• The Grizzlies lost some scoring punch with the departure of Tyreke Evans but they’ll gain two-way versatility and playmaking efficiency from Kyle Anderson, according to Grizzlies website reporter Michael Wallace. Anderson will start at small forward but he can help Memphis at as many as four positions, Wallace continues. Anderson ranked sixth among qualifying NBA players in defensive rating last season, Wallace adds. Anderson was acquired in free agency when the Spurs declined to match a four-year, $37.2MM offer sheet.
  • Rockets star and league MVP James Harden is under investigation by Scottdale, Ariz. police over a nightclub incident, BrieAnna J Frank of the Arizona Republic reports. According to a TMZ report that Frank relayed, a woman was recording a scuffle involving someone in Harden’s entourage. Harden then alleged grabbed the woman’s phone and threw it onto a roof so she couldn’t sell the video footage.
  • Salah Mejri is once again looking at defensive-oriented reserve role with the Mavericks, Eddie Sefko of the Dallas Morning News writes. The 32-year-old Mejri will back up DeAndre Jordan, though Dirk Nowitzki will also cut into Mejri’s minutes when he gets shifted to center. Mejri signed a one-year veteran’s minimum contract earlier this month.

Grizzlies In Limbo Between Contention And Rebuild

The Grizzlies are an interesting franchise to keep an eye on moving forward this season and beyond, as they are somewhat in a state of limbo – not quite rebuilding but not close to being a serious contender either – writes Mark Giannotto of The Commercial Appeal.

To be sure, Memphis had a relatively nice offseason. They drafted a potential future franchise cornerstone in Jaren Jackson, they signed Kyle Anderson to the full non-taxpayer mid-level exception, and traded for veteran guard Garrett Temple. By midseason, all three could possibly join Mike Conley and Marc Gasol in the Grizzlies’ starting lineup.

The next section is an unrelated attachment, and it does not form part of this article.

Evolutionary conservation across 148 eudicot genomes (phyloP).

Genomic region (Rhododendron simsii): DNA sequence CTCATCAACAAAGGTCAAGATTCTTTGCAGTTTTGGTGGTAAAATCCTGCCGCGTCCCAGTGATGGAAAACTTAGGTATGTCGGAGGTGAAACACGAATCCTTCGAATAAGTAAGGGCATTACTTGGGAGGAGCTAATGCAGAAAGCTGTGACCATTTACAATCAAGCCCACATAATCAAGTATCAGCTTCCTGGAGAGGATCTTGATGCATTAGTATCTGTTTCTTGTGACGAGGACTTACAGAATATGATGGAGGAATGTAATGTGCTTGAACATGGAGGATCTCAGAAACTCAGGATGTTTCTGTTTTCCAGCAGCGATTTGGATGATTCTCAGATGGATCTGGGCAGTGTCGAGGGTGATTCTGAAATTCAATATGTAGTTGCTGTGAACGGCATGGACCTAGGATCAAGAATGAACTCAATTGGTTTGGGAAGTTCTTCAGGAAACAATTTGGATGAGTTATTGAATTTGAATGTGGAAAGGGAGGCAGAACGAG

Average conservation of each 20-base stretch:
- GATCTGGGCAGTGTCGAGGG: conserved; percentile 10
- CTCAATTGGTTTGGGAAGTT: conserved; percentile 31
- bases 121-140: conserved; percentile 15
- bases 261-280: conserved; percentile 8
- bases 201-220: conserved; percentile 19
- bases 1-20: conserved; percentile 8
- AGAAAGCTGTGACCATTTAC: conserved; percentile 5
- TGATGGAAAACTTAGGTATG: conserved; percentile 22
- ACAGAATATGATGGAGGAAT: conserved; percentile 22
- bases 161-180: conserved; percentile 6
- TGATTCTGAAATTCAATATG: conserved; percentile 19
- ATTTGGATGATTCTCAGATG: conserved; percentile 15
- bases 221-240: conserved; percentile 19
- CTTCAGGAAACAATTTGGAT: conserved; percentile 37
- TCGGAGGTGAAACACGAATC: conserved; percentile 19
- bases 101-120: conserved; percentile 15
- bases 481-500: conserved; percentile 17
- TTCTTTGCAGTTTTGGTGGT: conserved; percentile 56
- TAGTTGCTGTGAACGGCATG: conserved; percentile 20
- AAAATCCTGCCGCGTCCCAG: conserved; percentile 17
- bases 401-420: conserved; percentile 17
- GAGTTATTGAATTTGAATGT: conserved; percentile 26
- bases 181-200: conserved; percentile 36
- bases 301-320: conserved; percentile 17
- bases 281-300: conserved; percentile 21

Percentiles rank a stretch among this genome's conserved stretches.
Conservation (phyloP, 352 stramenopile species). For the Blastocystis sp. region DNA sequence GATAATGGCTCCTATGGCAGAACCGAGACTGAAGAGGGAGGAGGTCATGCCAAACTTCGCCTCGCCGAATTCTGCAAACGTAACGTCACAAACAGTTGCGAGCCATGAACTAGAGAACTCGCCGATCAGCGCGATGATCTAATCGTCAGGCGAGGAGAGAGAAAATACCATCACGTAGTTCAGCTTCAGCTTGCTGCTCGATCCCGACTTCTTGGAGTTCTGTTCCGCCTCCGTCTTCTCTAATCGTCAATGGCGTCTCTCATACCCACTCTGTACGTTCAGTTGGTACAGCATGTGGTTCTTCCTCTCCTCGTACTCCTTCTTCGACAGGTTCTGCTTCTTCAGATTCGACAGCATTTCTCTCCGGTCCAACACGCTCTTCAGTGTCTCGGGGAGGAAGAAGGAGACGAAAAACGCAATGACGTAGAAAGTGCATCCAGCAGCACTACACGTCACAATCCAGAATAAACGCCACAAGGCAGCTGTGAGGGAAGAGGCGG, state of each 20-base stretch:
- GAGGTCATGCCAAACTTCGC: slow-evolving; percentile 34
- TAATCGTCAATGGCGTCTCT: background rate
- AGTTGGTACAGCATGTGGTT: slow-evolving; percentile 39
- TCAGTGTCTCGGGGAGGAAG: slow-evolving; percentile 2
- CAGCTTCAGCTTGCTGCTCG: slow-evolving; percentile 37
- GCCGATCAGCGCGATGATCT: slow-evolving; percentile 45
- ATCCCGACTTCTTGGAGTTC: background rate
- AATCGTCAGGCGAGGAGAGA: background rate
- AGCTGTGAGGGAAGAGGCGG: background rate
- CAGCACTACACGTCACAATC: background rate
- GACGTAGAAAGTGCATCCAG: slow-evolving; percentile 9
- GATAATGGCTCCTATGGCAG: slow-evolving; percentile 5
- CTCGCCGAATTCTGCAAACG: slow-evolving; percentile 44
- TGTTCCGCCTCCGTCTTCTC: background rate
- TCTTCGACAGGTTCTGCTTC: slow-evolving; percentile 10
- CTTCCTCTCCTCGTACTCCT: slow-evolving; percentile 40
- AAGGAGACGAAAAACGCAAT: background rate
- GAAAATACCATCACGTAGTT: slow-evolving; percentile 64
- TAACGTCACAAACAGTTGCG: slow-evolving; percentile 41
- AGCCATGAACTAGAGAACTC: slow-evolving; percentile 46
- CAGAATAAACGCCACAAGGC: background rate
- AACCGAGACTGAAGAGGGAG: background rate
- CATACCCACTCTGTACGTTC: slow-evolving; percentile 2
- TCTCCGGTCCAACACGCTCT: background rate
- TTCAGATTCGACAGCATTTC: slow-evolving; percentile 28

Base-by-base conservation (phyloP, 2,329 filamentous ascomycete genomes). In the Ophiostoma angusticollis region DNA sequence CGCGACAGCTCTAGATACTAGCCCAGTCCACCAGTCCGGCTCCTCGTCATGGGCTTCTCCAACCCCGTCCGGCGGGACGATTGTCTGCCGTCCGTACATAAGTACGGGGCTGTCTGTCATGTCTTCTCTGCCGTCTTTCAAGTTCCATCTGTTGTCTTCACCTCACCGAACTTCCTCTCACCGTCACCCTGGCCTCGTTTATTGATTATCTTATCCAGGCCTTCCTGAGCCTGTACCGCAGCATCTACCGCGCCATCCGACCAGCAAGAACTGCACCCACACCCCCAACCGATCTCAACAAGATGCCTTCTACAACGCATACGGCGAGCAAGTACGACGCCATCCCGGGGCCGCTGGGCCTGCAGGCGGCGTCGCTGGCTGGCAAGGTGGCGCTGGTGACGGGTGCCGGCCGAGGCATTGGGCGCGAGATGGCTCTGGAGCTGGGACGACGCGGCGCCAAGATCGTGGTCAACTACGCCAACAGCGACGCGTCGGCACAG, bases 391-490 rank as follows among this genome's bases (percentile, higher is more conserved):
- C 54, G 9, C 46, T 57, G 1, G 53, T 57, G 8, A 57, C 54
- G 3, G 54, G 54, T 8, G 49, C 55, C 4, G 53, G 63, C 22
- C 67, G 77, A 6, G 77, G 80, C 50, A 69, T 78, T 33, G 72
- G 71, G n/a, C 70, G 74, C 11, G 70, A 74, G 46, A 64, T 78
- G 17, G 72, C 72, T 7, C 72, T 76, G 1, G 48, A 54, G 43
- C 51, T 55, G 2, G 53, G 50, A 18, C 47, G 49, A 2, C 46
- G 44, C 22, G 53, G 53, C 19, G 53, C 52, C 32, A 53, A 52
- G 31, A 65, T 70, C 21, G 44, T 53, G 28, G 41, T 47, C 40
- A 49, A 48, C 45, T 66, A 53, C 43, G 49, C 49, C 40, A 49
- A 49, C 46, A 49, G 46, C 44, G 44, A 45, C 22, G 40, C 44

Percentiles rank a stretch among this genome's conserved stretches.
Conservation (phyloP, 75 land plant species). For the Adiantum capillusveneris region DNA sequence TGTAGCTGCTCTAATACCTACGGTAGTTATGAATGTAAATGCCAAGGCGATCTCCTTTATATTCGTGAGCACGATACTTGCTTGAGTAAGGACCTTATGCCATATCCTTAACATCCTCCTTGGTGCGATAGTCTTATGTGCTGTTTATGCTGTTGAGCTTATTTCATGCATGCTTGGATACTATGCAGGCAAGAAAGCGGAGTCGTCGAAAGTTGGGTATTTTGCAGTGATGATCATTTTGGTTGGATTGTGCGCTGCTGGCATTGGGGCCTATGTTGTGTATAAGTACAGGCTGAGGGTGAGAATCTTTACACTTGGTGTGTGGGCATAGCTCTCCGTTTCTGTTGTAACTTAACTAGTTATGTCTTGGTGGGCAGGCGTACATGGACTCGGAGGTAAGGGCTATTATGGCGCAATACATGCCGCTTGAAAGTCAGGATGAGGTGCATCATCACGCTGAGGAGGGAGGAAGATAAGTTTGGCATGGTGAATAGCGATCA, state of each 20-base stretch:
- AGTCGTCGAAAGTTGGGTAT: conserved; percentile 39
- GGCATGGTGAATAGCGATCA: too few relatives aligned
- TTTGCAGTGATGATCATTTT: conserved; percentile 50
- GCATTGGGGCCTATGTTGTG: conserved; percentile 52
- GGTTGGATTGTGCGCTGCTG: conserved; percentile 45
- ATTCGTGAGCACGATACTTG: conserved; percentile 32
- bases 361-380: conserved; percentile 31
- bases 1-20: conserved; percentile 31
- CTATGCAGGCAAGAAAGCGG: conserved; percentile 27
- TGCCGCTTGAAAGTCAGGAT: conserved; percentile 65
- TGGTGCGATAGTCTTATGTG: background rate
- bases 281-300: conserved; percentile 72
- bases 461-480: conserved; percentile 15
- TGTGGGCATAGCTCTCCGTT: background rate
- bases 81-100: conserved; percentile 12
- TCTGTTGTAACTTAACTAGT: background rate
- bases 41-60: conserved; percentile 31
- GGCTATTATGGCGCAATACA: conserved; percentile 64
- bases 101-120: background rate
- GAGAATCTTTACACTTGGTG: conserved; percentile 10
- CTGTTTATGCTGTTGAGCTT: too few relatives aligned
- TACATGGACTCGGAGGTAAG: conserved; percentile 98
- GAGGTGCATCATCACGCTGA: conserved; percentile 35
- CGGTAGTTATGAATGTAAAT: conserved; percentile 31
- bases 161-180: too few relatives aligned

Yet, as Conley says, because of the new pieces learning to fit in and difficulty of the Western Conference, it may turn out to be an “awkward” year in Memphis.

“This season, expectations are still try to be that playoff team, that team that comes out and really makes it tough on everybody. But it is an awkward year with so many teams getting so much better [with] different acquisitions they made in the offseason.”

In addition to adding Jackson, Anderson, and Temple, the Grizzlies also traded away relative disappointments Ben McLemore, Deyonta Davis and Jarell Martin, while adding rookie Jevon Carter, a potential throwback-type player to the Grit ‘N’ Grind era.

Ultimately, it’s probably still going to be difficult for Memphis to make the playoffs in the West, even assuming a 22-win improvement from last year that would see Memphis literally double the amount of victories from a season ago. As such, a rebuild is probably closer to fruition than title contention.

As Giannotto notes, only seven players (not including Gasol’s player option) are signed beyond this season, and only rookie Dillon Brooks had a meaningful role on last year’s team. Accordingly, one would think that most teams would begin rebuilding this season. Only time will tell if the Grizzlies choosing to do otherwise was the right call.